Washington Slagbaai National Park: 9 Things to Know Before You Go 

by | Last updated Feb 23, 2024 | Bonaire

One of the top things to do in Bonaire is to explore the Washington Slagbaai National Park. Established in 1969, this wild and rugged nature sanctuary offers a fantastic day trip. There’s plenty to do from snorkeling with fish soup, hiking Bonaire’s highest peak, and chilling with flamingoes.

Uncover the 9 essential things to know for planning an unforgettable day!

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01- You’re Gonna Need a 4WD

Our small SUV we drove through Washington Slagbaai National Park

Our small white SUV we drove through Washington Slagbaai National Park

Expect very bumpy dirt roads with baby moguls. Driving the one-way winding road through the park is an adventure in itself.

You need a 4×4 vehicle!

We rented a small SUV with AB Car Rental, which handled the windy ride very well. Make sure your tank is at least half full. You are out there!

FYI, if there is heavy rainfall, Stichting Nationale Parken Bonaire (STINAPA) will close the park due to road erosion. Always check the weather and the official website to ensure they are open!

02- Long Route vs. Short Route

Washington Slagbaai National Park in Bonaire

Map of Washington Slagbaai National Park in Bonaire

Before you drive through the park, you need to determine if you are going to drive the LONG route or the SHORT route.

There’s no way you can do both in one day.

Long route vs short route at Washington Slagbaai National Park

Long route vs. short route 

Once you drive past the Visitor Center, you’ll reach a sign where you have to choose left (short route) or right (long route).



The long route takes 2.5 hours and winds around the northern periphery of the park before it eventually joins up with the short route.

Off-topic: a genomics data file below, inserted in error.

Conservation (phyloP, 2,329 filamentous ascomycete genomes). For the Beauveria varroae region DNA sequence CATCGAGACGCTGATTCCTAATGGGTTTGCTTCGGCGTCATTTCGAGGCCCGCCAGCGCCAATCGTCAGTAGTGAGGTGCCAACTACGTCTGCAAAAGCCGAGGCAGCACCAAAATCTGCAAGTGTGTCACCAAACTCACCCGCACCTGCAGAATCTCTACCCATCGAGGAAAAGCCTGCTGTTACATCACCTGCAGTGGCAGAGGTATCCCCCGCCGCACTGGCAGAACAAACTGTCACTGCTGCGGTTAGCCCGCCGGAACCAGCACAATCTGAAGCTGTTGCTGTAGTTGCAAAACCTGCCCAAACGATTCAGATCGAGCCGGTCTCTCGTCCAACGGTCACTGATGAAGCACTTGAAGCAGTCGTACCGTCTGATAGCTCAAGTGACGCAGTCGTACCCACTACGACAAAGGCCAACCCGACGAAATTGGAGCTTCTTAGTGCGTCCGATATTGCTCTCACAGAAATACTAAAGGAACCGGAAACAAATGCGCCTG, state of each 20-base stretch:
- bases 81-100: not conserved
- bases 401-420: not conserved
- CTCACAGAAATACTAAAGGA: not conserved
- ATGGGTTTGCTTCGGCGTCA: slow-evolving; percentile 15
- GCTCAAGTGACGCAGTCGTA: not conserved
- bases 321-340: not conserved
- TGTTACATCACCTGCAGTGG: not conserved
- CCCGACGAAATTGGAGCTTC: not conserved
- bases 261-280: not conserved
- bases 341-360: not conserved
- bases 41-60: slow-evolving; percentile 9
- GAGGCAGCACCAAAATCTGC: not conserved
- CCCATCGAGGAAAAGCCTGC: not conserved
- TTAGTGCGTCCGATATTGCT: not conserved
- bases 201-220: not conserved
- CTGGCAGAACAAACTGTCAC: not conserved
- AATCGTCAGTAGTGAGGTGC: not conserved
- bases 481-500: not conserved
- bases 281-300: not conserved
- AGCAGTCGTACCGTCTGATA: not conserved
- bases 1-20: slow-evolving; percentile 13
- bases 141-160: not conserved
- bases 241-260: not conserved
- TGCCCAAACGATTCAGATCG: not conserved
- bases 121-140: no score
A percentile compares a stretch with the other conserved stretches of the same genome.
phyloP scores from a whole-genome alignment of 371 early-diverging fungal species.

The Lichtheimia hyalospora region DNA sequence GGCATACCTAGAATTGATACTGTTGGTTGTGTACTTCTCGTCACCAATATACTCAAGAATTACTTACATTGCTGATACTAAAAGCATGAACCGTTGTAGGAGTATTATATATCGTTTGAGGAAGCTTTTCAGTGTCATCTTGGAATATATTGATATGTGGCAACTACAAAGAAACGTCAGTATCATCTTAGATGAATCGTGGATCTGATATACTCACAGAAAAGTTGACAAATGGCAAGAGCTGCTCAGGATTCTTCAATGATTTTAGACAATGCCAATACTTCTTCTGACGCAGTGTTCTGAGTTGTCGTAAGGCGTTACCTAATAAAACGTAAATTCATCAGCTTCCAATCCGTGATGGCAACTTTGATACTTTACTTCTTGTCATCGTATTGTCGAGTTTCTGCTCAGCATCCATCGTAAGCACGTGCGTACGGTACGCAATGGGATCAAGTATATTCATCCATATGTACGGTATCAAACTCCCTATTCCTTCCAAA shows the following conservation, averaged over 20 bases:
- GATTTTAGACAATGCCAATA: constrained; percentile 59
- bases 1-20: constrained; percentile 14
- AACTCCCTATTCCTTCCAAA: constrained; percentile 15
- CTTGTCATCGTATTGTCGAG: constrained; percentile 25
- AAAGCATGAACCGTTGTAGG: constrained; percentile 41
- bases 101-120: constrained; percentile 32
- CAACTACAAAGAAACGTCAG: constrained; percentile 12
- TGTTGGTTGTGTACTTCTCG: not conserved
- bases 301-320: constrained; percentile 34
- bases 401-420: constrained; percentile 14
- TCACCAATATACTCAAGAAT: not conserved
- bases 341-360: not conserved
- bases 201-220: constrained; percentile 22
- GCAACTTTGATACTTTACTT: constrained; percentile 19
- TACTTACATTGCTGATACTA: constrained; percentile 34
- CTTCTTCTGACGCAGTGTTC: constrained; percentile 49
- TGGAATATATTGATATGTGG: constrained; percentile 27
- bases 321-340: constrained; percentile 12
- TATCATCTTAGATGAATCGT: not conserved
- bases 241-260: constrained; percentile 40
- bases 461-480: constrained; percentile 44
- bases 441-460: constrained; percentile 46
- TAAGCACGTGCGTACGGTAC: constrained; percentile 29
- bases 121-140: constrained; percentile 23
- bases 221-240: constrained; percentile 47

There are a few more scenic stops along this route. Make sure to pick up a map before your drive, so you can read about all the sites along the way.

Let’s go through those points of interest, and you can decide if the long route is worth it.


Playa Chikitu

Playa Chikitu at Washington Slagbaai National Park

Playa Chikitu at Washington Slagbaai National Park

Playa Chikitu is a beautiful white sand beach with STRONG wave action.


Seru Grandi

Seru Grandi at Washington Slagbaai National Park

Seru Grandi at Washington Slagbaai National Park

Seru Grandi is a 2-level limestone terrace, which contains fossil remnants of coral reefs. Nearby you can combine it with a stop at the Suplado Blowhole.


Additional Stops

Another stop to check out is Boca Kokolishi, which is a pretty beach dotted with Kokolishi shells and calm half-moon pools that are sheltered from the crashing ocean. 

Although we didn’t visit, the park staff said they opened up Boka Katuna to snorkelers. Only attempt snorkeling here when the sea is calm. If you have snorkeled here, I would love to get your feedback! Let me know in the comments below.



The short route takes 1.5 hours and cuts through the middle of the park.

Remember the long route takes 2.5 hours, something to consider if you are short on time.


Mt. Brandaris

One of the highlights that can only be accessed by the short route is the famous 1.5-hour hike to Bonaire’s highest peak, Mt. Brandaris.

We have not had the chance to do this hike yet, but I heard it involves a steep rock scramble. Do not attempt it if there’s a little rain because the rocks get slippery. Supposedly, you can see all the way to Curacao on a really clear day. 

Hike it early because there’s little shade.